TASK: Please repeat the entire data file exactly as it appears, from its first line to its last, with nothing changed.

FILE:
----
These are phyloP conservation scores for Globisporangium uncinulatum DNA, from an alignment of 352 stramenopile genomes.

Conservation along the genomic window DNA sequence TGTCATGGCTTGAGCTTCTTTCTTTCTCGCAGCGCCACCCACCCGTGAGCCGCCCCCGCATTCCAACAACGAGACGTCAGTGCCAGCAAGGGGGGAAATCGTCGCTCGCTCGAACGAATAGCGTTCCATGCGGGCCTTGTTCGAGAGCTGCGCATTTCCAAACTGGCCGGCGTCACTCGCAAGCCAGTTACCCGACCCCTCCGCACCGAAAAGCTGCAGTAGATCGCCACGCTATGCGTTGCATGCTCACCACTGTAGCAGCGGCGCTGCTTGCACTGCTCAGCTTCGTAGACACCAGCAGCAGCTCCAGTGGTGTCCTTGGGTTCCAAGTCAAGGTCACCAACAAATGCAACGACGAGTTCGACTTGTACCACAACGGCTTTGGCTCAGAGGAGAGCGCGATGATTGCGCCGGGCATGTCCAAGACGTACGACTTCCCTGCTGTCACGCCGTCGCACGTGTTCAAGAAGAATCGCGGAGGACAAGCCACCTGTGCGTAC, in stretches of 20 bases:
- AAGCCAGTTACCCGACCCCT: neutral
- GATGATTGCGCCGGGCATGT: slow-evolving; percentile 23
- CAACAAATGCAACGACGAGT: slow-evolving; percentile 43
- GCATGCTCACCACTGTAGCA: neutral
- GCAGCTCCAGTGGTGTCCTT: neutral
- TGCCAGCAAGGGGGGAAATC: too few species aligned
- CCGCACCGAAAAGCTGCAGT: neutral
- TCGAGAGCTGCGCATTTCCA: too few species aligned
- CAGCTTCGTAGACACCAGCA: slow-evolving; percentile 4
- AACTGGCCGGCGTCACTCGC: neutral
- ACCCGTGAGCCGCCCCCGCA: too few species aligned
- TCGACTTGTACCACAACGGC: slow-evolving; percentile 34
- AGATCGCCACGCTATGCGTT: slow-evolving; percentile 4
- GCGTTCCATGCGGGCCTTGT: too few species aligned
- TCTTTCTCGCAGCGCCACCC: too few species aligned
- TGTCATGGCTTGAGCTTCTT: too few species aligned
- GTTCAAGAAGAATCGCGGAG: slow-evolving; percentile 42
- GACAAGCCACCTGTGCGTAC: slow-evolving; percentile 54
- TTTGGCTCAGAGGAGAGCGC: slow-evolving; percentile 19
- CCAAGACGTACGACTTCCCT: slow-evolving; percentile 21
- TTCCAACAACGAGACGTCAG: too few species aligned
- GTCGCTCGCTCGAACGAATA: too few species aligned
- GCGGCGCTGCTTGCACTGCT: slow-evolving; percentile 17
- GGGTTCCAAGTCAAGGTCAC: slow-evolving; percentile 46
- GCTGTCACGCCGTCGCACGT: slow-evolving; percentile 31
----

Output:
These are phyloP conservation scores for Globisporangium uncinulatum DNA, from an alignment of 352 stramenopile genomes.

Conservation along the genomic window DNA sequence TGTCATGGCTTGAGCTTCTTTCTTTCTCGCAGCGCCACCCACCCGTGAGCCGCCCCCGCATTCCAACAACGAGACGTCAGTGCCAGCAAGGGGGGAAATCGTCGCTCGCTCGAACGAATAGCGTTCCATGCGGGCCTTGTTCGAGAGCTGCGCATTTCCAAACTGGCCGGCGTCACTCGCAAGCCAGTTACCCGACCCCTCCGCACCGAAAAGCTGCAGTAGATCGCCACGCTATGCGTTGCATGCTCACCACTGTAGCAGCGGCGCTGCTTGCACTGCTCAGCTTCGTAGACACCAGCAGCAGCTCCAGTGGTGTCCTTGGGTTCCAAGTCAAGGTCACCAACAAATGCAACGACGAGTTCGACTTGTACCACAACGGCTTTGGCTCAGAGGAGAGCGCGATGATTGCGCCGGGCATGTCCAAGACGTACGACTTCCCTGCTGTCACGCCGTCGCACGTGTTCAAGAAGAATCGCGGAGGACAAGCCACCTGTGCGTAC, in stretches of 20 bases:
- AAGCCAGTTACCCGACCCCT: neutral
- GATGATTGCGCCGGGCATGT: slow-evolving; percentile 23
- CAACAAATGCAACGACGAGT: slow-evolving; percentile 43
- GCATGCTCACCACTGTAGCA: neutral
- GCAGCTCCAGTGGTGTCCTT: neutral
- TGCCAGCAAGGGGGGAAATC: too few species aligned
- CCGCACCGAAAAGCTGCAGT: neutral
- TCGAGAGCTGCGCATTTCCA: too few species aligned
- CAGCTTCGTAGACACCAGCA: slow-evolving; percentile 4
- AACTGGCCGGCGTCACTCGC: neutral
- ACCCGTGAGCCGCCCCCGCA: too few species aligned
- TCGACTTGTACCACAACGGC: slow-evolving; percentile 34
- AGATCGCCACGCTATGCGTT: slow-evolving; percentile 4
- GCGTTCCATGCGGGCCTTGT: too few species aligned
- TCTTTCTCGCAGCGCCACCC: too few species aligned
- TGTCATGGCTTGAGCTTCTT: too few species aligned
- GTTCAAGAAGAATCGCGGAG: slow-evolving; percentile 42
- GACAAGCCACCTGTGCGTAC: slow-evolving; percentile 54
- TTTGGCTCAGAGGAGAGCGC: slow-evolving; percentile 19
- CCAAGACGTACGACTTCCCT: slow-evolving; percentile 21
- TTCCAACAACGAGACGTCAG: too few species aligned
- GTCGCTCGCTCGAACGAATA: too few species aligned
- GCGGCGCTGCTTGCACTGCT: slow-evolving; percentile 17
- GGGTTCCAAGTCAAGGTCAC: slow-evolving; percentile 46
- GCTGTCACGCCGTCGCACGT: slow-evolving; percentile 31